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Why are so many Coloradans quitting their jobs?

A record 4.4 million people gave their resignations in the United States in September.

COLORADO, USA — Data released by the U.S Bureau of Labor Statistics showed Colorado was a top state in September for people quitting their jobs. 

A record 4.4 million people gave their resignations in the United States in September. Colorado tied for fourth place, with 4.3% of workers giving their notice in September. 

9NEWS spoke to University of Colorado economics professor Jeffrey Zax about why we are seeing so many quit their jobs in Colorado. Zax has been studying labor economics for decades. 

(Editor’s note: This interview has been edited for context and clarity.) 

9NEWS: This period is being called the Great Resignation. Why are so many deciding to leave their jobs?

Zax: There are bad reasons why quits might be going up. That might be people’s health might have deteriorated to the point where they can’t work anymore, or they have loved ones whose health is deteriorated and they feel they need to care for them.

At the same time, there are, I think, a lot of quits that are terrific news. If people are leaving jobs that don’t suit them because they have the expectation they can find something that will suit them better, that is terrific. That’s great for the individuals and it’s great for the economy. So to the extent that these quits are reassigning workers to jobs where they will be more satisfied, more fulfilled, better paid perhaps, that is great news and we want more and more of that to happen.

Do you think the pandemic forced people to reassess their lives and their priorities?

Zax: I think that’s a very astute point, and as we said already, yes, some people suffered greatly during the pandemic and that forced them to reassess. But it’s also true, I think, that the way that the economy responded to the pandemic and in particular the increase in opportunities to work from home and the increase in opportunities to work as an independent contractor or in the service industries for delivery purposes and so forth, I think the economy reshaped itself a bit in order to accommodate the necessary public health responses to the pandemic.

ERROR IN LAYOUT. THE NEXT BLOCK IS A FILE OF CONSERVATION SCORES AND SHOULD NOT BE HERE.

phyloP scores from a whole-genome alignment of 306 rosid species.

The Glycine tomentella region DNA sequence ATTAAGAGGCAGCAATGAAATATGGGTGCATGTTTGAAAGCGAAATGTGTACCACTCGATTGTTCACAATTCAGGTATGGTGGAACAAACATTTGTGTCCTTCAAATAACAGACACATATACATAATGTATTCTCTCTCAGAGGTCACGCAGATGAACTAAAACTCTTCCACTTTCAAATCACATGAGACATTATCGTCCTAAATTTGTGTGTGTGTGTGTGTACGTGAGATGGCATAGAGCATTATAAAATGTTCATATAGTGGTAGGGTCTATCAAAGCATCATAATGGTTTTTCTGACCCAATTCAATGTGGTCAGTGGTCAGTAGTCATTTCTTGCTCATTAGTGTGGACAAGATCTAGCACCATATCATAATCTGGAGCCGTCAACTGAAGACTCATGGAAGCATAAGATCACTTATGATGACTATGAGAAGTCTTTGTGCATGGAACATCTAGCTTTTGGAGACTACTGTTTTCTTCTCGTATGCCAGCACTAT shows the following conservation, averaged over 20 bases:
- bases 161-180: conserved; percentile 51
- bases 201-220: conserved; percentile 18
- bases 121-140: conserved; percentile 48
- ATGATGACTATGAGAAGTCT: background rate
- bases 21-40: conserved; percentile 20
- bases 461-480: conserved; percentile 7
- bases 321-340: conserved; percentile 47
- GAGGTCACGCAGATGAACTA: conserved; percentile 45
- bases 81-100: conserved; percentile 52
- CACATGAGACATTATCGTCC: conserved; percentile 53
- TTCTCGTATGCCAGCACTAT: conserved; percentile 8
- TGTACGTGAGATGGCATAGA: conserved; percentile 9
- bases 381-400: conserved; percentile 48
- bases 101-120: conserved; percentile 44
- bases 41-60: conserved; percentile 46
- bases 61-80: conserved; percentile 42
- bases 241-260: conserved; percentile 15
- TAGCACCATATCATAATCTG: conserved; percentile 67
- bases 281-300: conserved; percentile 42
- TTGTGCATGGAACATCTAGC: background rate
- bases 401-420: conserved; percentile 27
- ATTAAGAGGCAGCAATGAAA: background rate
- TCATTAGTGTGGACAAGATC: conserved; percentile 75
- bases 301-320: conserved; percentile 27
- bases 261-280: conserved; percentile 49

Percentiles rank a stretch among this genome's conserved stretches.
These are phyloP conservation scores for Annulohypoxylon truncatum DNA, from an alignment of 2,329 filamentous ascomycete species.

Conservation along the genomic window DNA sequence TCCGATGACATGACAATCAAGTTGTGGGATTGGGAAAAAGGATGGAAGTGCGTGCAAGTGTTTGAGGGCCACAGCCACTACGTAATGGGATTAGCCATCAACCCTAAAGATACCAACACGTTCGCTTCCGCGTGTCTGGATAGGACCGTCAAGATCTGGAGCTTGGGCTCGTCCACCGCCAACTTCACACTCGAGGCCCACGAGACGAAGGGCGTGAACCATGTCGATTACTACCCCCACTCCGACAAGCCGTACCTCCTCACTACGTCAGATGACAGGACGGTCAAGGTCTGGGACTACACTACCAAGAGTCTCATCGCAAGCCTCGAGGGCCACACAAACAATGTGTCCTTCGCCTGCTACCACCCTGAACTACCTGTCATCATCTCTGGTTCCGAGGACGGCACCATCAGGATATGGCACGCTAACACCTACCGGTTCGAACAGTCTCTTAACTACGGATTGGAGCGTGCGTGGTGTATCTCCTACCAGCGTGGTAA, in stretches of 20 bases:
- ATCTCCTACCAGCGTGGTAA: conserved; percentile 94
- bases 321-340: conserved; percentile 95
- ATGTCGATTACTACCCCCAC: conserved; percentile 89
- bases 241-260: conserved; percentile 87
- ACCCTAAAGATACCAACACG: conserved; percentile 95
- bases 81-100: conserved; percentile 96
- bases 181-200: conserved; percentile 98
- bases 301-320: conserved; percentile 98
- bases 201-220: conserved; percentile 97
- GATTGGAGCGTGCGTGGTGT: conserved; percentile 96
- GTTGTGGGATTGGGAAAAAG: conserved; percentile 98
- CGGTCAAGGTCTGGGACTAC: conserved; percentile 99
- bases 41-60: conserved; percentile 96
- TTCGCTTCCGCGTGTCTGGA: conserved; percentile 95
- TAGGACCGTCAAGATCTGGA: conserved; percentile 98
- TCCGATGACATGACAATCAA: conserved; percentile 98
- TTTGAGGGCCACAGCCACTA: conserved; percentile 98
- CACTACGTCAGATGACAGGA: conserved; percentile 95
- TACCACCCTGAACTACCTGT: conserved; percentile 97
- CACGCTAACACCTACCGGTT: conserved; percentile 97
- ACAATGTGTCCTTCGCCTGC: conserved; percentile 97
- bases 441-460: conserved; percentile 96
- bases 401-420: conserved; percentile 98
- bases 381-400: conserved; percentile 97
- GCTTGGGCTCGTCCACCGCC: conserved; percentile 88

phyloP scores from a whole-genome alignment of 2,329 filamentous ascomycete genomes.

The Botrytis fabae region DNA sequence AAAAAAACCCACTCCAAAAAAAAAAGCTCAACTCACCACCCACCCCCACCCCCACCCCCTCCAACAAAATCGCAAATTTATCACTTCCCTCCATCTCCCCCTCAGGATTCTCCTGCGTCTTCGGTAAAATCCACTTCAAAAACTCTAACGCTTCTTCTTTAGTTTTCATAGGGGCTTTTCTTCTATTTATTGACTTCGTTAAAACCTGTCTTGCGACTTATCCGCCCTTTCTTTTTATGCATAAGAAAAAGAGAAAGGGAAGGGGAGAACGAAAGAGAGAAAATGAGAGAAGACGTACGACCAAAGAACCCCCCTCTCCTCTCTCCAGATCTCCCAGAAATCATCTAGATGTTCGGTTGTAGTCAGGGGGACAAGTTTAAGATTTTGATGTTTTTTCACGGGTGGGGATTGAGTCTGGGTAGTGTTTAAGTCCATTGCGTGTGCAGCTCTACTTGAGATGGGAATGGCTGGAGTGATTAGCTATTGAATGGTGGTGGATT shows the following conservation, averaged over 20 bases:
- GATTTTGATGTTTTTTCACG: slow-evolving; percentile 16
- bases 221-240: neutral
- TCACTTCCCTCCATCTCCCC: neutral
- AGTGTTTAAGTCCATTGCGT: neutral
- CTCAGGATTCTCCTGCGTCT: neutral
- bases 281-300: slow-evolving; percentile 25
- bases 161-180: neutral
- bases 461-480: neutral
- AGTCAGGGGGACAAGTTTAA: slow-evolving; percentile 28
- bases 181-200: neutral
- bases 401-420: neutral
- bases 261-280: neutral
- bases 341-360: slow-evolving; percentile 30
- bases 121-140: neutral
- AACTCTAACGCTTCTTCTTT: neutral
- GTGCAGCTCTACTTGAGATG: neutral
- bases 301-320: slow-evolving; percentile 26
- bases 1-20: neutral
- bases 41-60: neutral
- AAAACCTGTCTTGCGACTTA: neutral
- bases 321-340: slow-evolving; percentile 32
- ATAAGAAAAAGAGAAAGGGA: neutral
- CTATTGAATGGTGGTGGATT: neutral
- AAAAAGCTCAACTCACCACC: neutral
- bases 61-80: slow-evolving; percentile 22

In reshaping, it presented new opportunities to people. So I think part of this quit increase we’re observing is that people probably are going into gig economy-type jobs and they’re going there because they want to. They’re going there voluntarily, and that’s a good thing, and those jobs wouldn’t have been available prior to the pandemic.

What is the economic ripple effect of all these resignations?

Zax: I think it’s terrific, because first, it means people quitting are presumably heading to jobs that they like better. Moreover, they’re sending a signal to their prior employers. They’re telling their prior employers that the deal you gave me actually wasn’t good enough to keep me, and that’s a signal that employers need to hear. If they’re not treating their employees adequately, then they’re not serving themselves, their employees, or the economy as we would like them to.

So to the extent the employers are learning that workers that they thought were happy are not, that’s a wake-up call that they need to hear. It’s one of the few potentially good consequences of the pandemic that we can point to.

RELATED: US employers added a sluggish 210,000 jobs in November

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